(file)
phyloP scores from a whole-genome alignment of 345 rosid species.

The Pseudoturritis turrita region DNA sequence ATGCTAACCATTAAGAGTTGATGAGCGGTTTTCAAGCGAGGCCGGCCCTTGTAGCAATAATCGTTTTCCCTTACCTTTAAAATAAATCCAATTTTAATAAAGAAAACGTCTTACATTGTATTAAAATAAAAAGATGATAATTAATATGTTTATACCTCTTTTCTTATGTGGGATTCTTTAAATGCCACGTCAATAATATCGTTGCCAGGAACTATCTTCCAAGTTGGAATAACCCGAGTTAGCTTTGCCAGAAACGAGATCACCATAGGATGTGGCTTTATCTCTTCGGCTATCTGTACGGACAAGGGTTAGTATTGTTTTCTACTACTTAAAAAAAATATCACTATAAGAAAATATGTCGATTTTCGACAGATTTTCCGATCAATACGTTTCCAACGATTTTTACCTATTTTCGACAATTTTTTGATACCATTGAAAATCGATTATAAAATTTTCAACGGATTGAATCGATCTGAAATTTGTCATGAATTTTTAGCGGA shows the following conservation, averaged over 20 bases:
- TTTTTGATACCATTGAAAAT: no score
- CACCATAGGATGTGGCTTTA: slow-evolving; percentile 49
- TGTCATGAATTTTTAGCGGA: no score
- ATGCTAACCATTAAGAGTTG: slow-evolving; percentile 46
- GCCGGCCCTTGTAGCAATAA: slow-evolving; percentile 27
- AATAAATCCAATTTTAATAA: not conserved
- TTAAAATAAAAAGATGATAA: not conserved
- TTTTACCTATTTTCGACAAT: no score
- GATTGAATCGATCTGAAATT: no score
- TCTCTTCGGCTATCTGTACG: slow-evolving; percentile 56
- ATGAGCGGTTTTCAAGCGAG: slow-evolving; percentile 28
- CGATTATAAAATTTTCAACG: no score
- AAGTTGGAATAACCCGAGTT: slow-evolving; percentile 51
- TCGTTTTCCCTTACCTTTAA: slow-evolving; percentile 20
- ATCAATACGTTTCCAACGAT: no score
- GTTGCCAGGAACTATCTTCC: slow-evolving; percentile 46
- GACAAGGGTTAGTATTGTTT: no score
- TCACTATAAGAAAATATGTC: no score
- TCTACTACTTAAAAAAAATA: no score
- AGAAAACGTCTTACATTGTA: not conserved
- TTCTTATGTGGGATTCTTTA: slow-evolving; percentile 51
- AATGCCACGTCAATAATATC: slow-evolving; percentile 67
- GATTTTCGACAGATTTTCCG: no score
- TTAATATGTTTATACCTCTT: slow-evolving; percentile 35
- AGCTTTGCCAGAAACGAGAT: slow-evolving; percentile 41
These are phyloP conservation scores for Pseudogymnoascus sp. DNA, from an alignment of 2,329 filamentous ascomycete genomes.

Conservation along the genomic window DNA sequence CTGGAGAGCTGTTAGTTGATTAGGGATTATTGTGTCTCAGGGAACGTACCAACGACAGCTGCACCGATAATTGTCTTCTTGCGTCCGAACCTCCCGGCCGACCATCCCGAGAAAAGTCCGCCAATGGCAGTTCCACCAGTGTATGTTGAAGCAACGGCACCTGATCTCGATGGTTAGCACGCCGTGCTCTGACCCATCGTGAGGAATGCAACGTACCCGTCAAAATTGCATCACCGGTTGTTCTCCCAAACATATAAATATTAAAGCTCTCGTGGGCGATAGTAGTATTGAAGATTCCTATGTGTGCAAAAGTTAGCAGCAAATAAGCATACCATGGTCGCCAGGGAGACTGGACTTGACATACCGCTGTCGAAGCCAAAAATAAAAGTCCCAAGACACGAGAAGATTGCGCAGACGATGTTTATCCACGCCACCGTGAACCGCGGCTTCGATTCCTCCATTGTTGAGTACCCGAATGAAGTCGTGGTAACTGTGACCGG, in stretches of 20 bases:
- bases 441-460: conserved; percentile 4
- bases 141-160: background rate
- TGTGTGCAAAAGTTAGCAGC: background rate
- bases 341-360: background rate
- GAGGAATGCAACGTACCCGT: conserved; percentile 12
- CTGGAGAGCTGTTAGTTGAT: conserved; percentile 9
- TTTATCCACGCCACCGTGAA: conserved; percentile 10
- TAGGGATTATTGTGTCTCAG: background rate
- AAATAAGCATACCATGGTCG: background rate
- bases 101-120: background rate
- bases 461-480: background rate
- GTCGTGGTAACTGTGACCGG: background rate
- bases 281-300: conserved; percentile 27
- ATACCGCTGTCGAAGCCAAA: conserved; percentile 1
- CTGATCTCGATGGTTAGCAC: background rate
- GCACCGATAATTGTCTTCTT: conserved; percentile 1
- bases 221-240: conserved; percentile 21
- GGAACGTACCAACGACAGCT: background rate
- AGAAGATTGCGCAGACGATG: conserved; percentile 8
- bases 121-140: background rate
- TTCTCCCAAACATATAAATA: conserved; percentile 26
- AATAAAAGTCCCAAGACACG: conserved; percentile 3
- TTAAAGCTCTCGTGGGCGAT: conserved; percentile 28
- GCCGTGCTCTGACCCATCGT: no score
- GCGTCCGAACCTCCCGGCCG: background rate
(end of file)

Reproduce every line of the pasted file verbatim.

phyloP scores from a whole-genome alignment of 345 rosid species.

The Pseudoturritis turrita region DNA sequence ATGCTAACCATTAAGAGTTGATGAGCGGTTTTCAAGCGAGGCCGGCCCTTGTAGCAATAATCGTTTTCCCTTACCTTTAAAATAAATCCAATTTTAATAAAGAAAACGTCTTACATTGTATTAAAATAAAAAGATGATAATTAATATGTTTATACCTCTTTTCTTATGTGGGATTCTTTAAATGCCACGTCAATAATATCGTTGCCAGGAACTATCTTCCAAGTTGGAATAACCCGAGTTAGCTTTGCCAGAAACGAGATCACCATAGGATGTGGCTTTATCTCTTCGGCTATCTGTACGGACAAGGGTTAGTATTGTTTTCTACTACTTAAAAAAAATATCACTATAAGAAAATATGTCGATTTTCGACAGATTTTCCGATCAATACGTTTCCAACGATTTTTACCTATTTTCGACAATTTTTTGATACCATTGAAAATCGATTATAAAATTTTCAACGGATTGAATCGATCTGAAATTTGTCATGAATTTTTAGCGGA shows the following conservation, averaged over 20 bases:
- TTTTTGATACCATTGAAAAT: no score
- CACCATAGGATGTGGCTTTA: slow-evolving; percentile 49
- TGTCATGAATTTTTAGCGGA: no score
- ATGCTAACCATTAAGAGTTG: slow-evolving; percentile 46
- GCCGGCCCTTGTAGCAATAA: slow-evolving; percentile 27
- AATAAATCCAATTTTAATAA: not conserved
- TTAAAATAAAAAGATGATAA: not conserved
- TTTTACCTATTTTCGACAAT: no score
- GATTGAATCGATCTGAAATT: no score
- TCTCTTCGGCTATCTGTACG: slow-evolving; percentile 56
- ATGAGCGGTTTTCAAGCGAG: slow-evolving; percentile 28
- CGATTATAAAATTTTCAACG: no score
- AAGTTGGAATAACCCGAGTT: slow-evolving; percentile 51
- TCGTTTTCCCTTACCTTTAA: slow-evolving; percentile 20
- ATCAATACGTTTCCAACGAT: no score
- GTTGCCAGGAACTATCTTCC: slow-evolving; percentile 46
- GACAAGGGTTAGTATTGTTT: no score
- TCACTATAAGAAAATATGTC: no score
- TCTACTACTTAAAAAAAATA: no score
- AGAAAACGTCTTACATTGTA: not conserved
- TTCTTATGTGGGATTCTTTA: slow-evolving; percentile 51
- AATGCCACGTCAATAATATC: slow-evolving; percentile 67
- GATTTTCGACAGATTTTCCG: no score
- TTAATATGTTTATACCTCTT: slow-evolving; percentile 35
- AGCTTTGCCAGAAACGAGAT: slow-evolving; percentile 41
These are phyloP conservation scores for Pseudogymnoascus sp. DNA, from an alignment of 2,329 filamentous ascomycete genomes.

Conservation along the genomic window DNA sequence CTGGAGAGCTGTTAGTTGATTAGGGATTATTGTGTCTCAGGGAACGTACCAACGACAGCTGCACCGATAATTGTCTTCTTGCGTCCGAACCTCCCGGCCGACCATCCCGAGAAAAGTCCGCCAATGGCAGTTCCACCAGTGTATGTTGAAGCAACGGCACCTGATCTCGATGGTTAGCACGCCGTGCTCTGACCCATCGTGAGGAATGCAACGTACCCGTCAAAATTGCATCACCGGTTGTTCTCCCAAACATATAAATATTAAAGCTCTCGTGGGCGATAGTAGTATTGAAGATTCCTATGTGTGCAAAAGTTAGCAGCAAATAAGCATACCATGGTCGCCAGGGAGACTGGACTTGACATACCGCTGTCGAAGCCAAAAATAAAAGTCCCAAGACACGAGAAGATTGCGCAGACGATGTTTATCCACGCCACCGTGAACCGCGGCTTCGATTCCTCCATTGTTGAGTACCCGAATGAAGTCGTGGTAACTGTGACCGG, in stretches of 20 bases:
- bases 441-460: conserved; percentile 4
- bases 141-160: background rate
- TGTGTGCAAAAGTTAGCAGC: background rate
- bases 341-360: background rate
- GAGGAATGCAACGTACCCGT: conserved; percentile 12
- CTGGAGAGCTGTTAGTTGAT: conserved; percentile 9
- TTTATCCACGCCACCGTGAA: conserved; percentile 10
- TAGGGATTATTGTGTCTCAG: background rate
- AAATAAGCATACCATGGTCG: background rate
- bases 101-120: background rate
- bases 461-480: background rate
- GTCGTGGTAACTGTGACCGG: background rate
- bases 281-300: conserved; percentile 27
- ATACCGCTGTCGAAGCCAAA: conserved; percentile 1
- CTGATCTCGATGGTTAGCAC: background rate
- GCACCGATAATTGTCTTCTT: conserved; percentile 1
- bases 221-240: conserved; percentile 21
- GGAACGTACCAACGACAGCT: background rate
- AGAAGATTGCGCAGACGATG: conserved; percentile 8
- bases 121-140: background rate
- TTCTCCCAAACATATAAATA: conserved; percentile 26
- AATAAAAGTCCCAAGACACG: conserved; percentile 3
- TTAAAGCTCTCGTGGGCGAT: conserved; percentile 28
- GCCGTGCTCTGACCCATCGT: no score
- GCGTCCGAACCTCCCGGCCG: background rate